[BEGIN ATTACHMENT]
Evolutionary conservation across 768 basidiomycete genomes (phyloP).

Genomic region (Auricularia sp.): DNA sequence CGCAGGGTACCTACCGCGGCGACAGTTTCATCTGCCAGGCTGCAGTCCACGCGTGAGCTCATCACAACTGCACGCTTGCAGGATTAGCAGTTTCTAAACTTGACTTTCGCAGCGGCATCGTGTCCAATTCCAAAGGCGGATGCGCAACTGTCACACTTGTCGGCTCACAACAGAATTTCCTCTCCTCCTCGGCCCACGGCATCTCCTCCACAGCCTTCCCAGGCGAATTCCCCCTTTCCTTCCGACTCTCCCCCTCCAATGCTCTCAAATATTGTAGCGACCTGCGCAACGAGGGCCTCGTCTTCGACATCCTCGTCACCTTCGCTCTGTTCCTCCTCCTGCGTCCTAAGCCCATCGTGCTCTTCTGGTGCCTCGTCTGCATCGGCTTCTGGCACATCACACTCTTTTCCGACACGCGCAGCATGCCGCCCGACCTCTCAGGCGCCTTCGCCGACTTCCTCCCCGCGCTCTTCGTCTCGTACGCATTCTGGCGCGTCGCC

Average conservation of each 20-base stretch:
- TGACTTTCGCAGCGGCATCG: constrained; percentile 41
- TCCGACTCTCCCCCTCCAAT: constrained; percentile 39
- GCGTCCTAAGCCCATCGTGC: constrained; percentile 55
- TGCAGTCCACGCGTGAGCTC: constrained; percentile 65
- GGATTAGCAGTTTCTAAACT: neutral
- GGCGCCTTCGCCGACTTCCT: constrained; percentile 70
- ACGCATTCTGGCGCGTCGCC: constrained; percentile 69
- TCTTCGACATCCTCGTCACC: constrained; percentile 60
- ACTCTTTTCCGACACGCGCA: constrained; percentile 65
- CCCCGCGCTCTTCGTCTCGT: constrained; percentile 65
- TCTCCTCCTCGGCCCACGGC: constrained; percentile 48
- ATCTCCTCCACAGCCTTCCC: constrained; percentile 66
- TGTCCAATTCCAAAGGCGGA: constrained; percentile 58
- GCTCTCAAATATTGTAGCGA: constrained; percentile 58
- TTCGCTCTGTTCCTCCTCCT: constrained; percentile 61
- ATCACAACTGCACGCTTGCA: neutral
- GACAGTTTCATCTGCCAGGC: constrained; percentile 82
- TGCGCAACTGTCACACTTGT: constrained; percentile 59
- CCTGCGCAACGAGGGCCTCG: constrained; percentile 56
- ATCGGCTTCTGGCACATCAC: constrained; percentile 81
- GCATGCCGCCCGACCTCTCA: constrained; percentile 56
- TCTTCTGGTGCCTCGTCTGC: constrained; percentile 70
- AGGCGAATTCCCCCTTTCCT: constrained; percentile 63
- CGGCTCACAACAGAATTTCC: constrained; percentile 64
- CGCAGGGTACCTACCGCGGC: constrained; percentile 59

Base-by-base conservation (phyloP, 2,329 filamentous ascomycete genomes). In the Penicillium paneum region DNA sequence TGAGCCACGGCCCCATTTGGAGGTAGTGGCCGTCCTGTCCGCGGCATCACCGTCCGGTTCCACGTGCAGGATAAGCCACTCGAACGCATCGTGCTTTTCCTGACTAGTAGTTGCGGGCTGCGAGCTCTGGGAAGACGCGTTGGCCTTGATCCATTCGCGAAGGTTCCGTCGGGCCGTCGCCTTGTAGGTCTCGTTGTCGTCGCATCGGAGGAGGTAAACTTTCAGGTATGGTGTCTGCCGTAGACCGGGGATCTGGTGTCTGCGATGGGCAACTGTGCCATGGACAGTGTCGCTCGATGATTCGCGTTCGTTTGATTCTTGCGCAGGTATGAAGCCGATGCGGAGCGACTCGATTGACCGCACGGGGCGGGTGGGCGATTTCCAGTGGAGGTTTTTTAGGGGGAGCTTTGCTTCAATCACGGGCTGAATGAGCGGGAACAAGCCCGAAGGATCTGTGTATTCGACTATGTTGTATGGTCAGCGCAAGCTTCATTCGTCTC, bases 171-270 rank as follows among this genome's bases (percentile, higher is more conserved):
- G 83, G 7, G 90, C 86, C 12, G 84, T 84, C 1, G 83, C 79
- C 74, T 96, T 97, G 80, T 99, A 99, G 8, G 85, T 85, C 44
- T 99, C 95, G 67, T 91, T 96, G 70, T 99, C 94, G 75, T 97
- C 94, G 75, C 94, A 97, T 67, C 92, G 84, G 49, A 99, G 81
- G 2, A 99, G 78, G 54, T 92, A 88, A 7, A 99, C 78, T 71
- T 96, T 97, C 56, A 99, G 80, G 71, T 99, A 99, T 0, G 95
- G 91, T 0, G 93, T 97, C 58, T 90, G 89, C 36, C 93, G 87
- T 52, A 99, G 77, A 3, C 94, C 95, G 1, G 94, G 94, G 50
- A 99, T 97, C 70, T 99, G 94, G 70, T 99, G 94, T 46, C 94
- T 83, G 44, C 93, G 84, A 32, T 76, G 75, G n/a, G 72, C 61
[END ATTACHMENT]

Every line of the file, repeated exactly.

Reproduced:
Evolutionary conservation across 768 basidiomycete genomes (phyloP).

Genomic region (Auricularia sp.): DNA sequence CGCAGGGTACCTACCGCGGCGACAGTTTCATCTGCCAGGCTGCAGTCCACGCGTGAGCTCATCACAACTGCACGCTTGCAGGATTAGCAGTTTCTAAACTTGACTTTCGCAGCGGCATCGTGTCCAATTCCAAAGGCGGATGCGCAACTGTCACACTTGTCGGCTCACAACAGAATTTCCTCTCCTCCTCGGCCCACGGCATCTCCTCCACAGCCTTCCCAGGCGAATTCCCCCTTTCCTTCCGACTCTCCCCCTCCAATGCTCTCAAATATTGTAGCGACCTGCGCAACGAGGGCCTCGTCTTCGACATCCTCGTCACCTTCGCTCTGTTCCTCCTCCTGCGTCCTAAGCCCATCGTGCTCTTCTGGTGCCTCGTCTGCATCGGCTTCTGGCACATCACACTCTTTTCCGACACGCGCAGCATGCCGCCCGACCTCTCAGGCGCCTTCGCCGACTTCCTCCCCGCGCTCTTCGTCTCGTACGCATTCTGGCGCGTCGCC

Average conservation of each 20-base stretch:
- TGACTTTCGCAGCGGCATCG: constrained; percentile 41
- TCCGACTCTCCCCCTCCAAT: constrained; percentile 39
- GCGTCCTAAGCCCATCGTGC: constrained; percentile 55
- TGCAGTCCACGCGTGAGCTC: constrained; percentile 65
- GGATTAGCAGTTTCTAAACT: neutral
- GGCGCCTTCGCCGACTTCCT: constrained; percentile 70
- ACGCATTCTGGCGCGTCGCC: constrained; percentile 69
- TCTTCGACATCCTCGTCACC: constrained; percentile 60
- ACTCTTTTCCGACACGCGCA: constrained; percentile 65
- CCCCGCGCTCTTCGTCTCGT: constrained; percentile 65
- TCTCCTCCTCGGCCCACGGC: constrained; percentile 48
- ATCTCCTCCACAGCCTTCCC: constrained; percentile 66
- TGTCCAATTCCAAAGGCGGA: constrained; percentile 58
- GCTCTCAAATATTGTAGCGA: constrained; percentile 58
- TTCGCTCTGTTCCTCCTCCT: constrained; percentile 61
- ATCACAACTGCACGCTTGCA: neutral
- GACAGTTTCATCTGCCAGGC: constrained; percentile 82
- TGCGCAACTGTCACACTTGT: constrained; percentile 59
- CCTGCGCAACGAGGGCCTCG: constrained; percentile 56
- ATCGGCTTCTGGCACATCAC: constrained; percentile 81
- GCATGCCGCCCGACCTCTCA: constrained; percentile 56
- TCTTCTGGTGCCTCGTCTGC: constrained; percentile 70
- AGGCGAATTCCCCCTTTCCT: constrained; percentile 63
- CGGCTCACAACAGAATTTCC: constrained; percentile 64
- CGCAGGGTACCTACCGCGGC: constrained; percentile 59

Base-by-base conservation (phyloP, 2,329 filamentous ascomycete genomes). In the Penicillium paneum region DNA sequence TGAGCCACGGCCCCATTTGGAGGTAGTGGCCGTCCTGTCCGCGGCATCACCGTCCGGTTCCACGTGCAGGATAAGCCACTCGAACGCATCGTGCTTTTCCTGACTAGTAGTTGCGGGCTGCGAGCTCTGGGAAGACGCGTTGGCCTTGATCCATTCGCGAAGGTTCCGTCGGGCCGTCGCCTTGTAGGTCTCGTTGTCGTCGCATCGGAGGAGGTAAACTTTCAGGTATGGTGTCTGCCGTAGACCGGGGATCTGGTGTCTGCGATGGGCAACTGTGCCATGGACAGTGTCGCTCGATGATTCGCGTTCGTTTGATTCTTGCGCAGGTATGAAGCCGATGCGGAGCGACTCGATTGACCGCACGGGGCGGGTGGGCGATTTCCAGTGGAGGTTTTTTAGGGGGAGCTTTGCTTCAATCACGGGCTGAATGAGCGGGAACAAGCCCGAAGGATCTGTGTATTCGACTATGTTGTATGGTCAGCGCAAGCTTCATTCGTCTC, bases 171-270 rank as follows among this genome's bases (percentile, higher is more conserved):
- G 83, G 7, G 90, C 86, C 12, G 84, T 84, C 1, G 83, C 79
- C 74, T 96, T 97, G 80, T 99, A 99, G 8, G 85, T 85, C 44
- T 99, C 95, G 67, T 91, T 96, G 70, T 99, C 94, G 75, T 97
- C 94, G 75, C 94, A 97, T 67, C 92, G 84, G 49, A 99, G 81
- G 2, A 99, G 78, G 54, T 92, A 88, A 7, A 99, C 78, T 71
- T 96, T 97, C 56, A 99, G 80, G 71, T 99, A 99, T 0, G 95
- G 91, T 0, G 93, T 97, C 58, T 90, G 89, C 36, C 93, G 87
- T 52, A 99, G 77, A 3, C 94, C 95, G 1, G 94, G 94, G 50
- A 99, T 97, C 70, T 99, G 94, G 70, T 99, G 94, T 46, C 94
- T 83, G 44, C 93, G 84, A 32, T 76, G 75, G n/a, G 72, C 61